English Literature and Language is a sought-after and well recognized degree in the job market. Our graduates go on to a wide variety of careers including:

  • Teaching
  • Journalism
  • Marketing
  • Personnel Work
  • Publishing
  • Gallery Work
  • Charity Management
  • Event Management
  • Tourism
  • Librarianship,
  • Social Work
  • Local Authority Employment
  • IT

Some study further in such areas as English Literature (MA and PhD), Teaching English as a Second Language, and Speech and Language Therapy. Graduates from Chichester have improved communication skills, confidence and cultural knowledge that make them attractive to prospective employers.

 

Work placements

We encourage our students to get culturally involved and gain experience, whether it is as a student blogger, with student societies, with local heritage projects or with our own vibrant research culture.



The Work Placement module allows you to work as, for example, a journalist or within a publishing environment, then to reflect critically upon the experience. Our Professional Writing module equips you with the skills needed to write in a whole range of professional modes.



Our optional TESOL module prepares you for the Trinity Certificate, a professional qualification in teaching English, recognised worldwide.  We also hope you will take advantage of careers advice available in the University, which is the home of ‘Graduate On’, designed to make the transition to graduate employment easier.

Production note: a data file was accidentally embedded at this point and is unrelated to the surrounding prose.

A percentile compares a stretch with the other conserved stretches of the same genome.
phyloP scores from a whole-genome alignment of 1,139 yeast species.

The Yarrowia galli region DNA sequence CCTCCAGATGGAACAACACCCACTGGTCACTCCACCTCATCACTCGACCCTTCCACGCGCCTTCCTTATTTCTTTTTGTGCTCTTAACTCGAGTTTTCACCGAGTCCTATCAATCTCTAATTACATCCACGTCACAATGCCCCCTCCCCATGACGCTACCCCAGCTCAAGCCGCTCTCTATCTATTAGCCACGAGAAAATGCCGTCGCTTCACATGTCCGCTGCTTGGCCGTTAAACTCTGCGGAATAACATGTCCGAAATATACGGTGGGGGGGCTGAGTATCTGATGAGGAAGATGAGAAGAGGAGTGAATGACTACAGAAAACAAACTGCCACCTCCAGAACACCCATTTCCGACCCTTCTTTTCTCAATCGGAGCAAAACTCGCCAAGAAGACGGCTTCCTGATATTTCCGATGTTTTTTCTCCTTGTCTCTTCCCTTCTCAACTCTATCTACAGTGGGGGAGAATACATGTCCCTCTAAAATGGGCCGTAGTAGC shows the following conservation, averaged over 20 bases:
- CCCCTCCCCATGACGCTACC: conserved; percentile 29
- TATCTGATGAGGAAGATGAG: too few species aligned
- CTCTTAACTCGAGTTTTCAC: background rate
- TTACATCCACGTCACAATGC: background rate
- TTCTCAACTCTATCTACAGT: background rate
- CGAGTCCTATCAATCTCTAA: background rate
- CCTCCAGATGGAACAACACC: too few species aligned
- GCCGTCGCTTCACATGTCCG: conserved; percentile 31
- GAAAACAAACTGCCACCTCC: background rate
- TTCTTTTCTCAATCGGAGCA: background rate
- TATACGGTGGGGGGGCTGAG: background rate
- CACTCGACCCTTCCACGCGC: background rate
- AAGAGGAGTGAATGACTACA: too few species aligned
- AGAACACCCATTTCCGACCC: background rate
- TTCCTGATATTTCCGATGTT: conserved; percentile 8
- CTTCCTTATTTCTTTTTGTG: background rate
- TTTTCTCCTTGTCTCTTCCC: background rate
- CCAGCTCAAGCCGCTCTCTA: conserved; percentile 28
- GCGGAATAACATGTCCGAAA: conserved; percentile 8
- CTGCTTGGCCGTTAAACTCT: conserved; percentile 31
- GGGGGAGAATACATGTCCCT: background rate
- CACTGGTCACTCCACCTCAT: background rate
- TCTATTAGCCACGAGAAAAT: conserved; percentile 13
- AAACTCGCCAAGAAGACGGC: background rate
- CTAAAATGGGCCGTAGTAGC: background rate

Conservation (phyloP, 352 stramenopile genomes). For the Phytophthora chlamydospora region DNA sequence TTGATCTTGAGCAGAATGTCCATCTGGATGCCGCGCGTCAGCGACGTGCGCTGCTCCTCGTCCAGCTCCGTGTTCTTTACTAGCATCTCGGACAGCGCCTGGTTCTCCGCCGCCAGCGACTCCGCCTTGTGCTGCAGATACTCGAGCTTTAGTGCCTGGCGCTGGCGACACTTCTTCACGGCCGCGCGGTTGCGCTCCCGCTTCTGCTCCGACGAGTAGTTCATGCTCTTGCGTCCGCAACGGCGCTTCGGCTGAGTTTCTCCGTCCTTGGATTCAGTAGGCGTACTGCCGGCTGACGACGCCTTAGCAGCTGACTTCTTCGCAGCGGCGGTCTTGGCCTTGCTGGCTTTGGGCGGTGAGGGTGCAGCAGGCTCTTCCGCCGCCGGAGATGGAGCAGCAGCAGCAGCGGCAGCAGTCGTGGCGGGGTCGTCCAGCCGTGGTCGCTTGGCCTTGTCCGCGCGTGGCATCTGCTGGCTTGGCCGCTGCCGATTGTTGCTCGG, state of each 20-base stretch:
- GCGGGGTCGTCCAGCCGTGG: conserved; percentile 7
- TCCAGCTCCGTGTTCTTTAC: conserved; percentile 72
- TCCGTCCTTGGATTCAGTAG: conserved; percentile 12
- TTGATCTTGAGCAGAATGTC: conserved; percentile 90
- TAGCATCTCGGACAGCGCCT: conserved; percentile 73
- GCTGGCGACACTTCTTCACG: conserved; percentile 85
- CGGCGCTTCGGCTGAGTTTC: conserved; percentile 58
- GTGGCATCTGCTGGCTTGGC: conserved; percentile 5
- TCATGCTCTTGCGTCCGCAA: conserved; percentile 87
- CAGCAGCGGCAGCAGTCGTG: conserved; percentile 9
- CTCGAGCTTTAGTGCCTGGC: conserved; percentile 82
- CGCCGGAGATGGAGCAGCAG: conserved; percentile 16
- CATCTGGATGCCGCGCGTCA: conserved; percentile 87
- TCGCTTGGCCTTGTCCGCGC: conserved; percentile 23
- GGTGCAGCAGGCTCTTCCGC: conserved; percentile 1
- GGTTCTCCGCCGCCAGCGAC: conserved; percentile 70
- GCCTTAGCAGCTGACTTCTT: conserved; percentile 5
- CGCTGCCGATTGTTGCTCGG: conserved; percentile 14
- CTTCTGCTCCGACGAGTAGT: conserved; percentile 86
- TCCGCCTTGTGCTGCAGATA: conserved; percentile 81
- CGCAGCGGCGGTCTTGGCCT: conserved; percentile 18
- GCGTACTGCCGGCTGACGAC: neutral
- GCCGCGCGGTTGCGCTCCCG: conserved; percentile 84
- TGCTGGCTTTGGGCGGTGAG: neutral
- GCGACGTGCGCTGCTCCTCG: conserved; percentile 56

Indicative modules

  1. Language: Form and Function: you will explore the structure of English and learn to appreciate the importance of language not only as a means of communication but also as an essential part of creative practice and literary composition.
  2. Language: Variety and Change: you will look at the evolution and development of English, from the Anglo-Saxon period through to present-day international English, and via some the most representative texts and authors of its long history.
  3. Language and Authority: you will look at political rhetoric, the language of advertising and propaganda, and the discourses of various institutions including academia, law, prison, media, medicine and the military, with the aim to understand the empowering and manipulative nature of language.
  4. Language into Literature: you are invited to challenge the notion of ‘literary’ and ‘poetic’ language and examine what Linguistics has to contribute to our understanding of prose, poetry and drama.
  5. Language and Mind: you will examine child language acquisition, bilingualism, speech, language and communication disorders and look at recent progress in our understanding of the relationship between language, culture, mind and brain.
  6. Professional Writing: you will apply the theories and methods of Rhetoric and Multimodal Discourse Analysis to create writing portfolios relevant to various professional contexts.

Year One:

  • Language: Form and Function
  • Activating the Imagination: Poetry
  • Victorian Literature
  • Strategies for Reading
  • Language: Variety and Change
  • Activating the Imagination: Prose
  • Modernism to the Present
  • Critical Perspectives

Year Two:

  • Language and Authority
  • Reading Women's Writings
  • Renaissance to Restoration
  • Genre: Poetry
  • Language into Literature
  • Postcolonial Readings
  • The Restoration to the Romantics
  • Genre: Prose Fiction

Year Three:

  • Dissertation (spread over 2 semesters)

Teaching and assessment

The key to an English or Creative Writing degree is communication, and at Chichester we focus on your abilities in written and spoken expression through: group work and group presentations opportunities to develop your self-managed research projects developing your skills in critical analysis.

The range of assessments includes: essay; textual analysis; seminar presentation (group or individual); commentary; collaborative project work; portfolio; dissertation and manuscript.

Modules are assessed at every stage of the course, offering cumulative assessment of your progress. Your academic advisor and lecturers are available for advice throughout your degree.

 

Additional Costs

Include Additional Costs: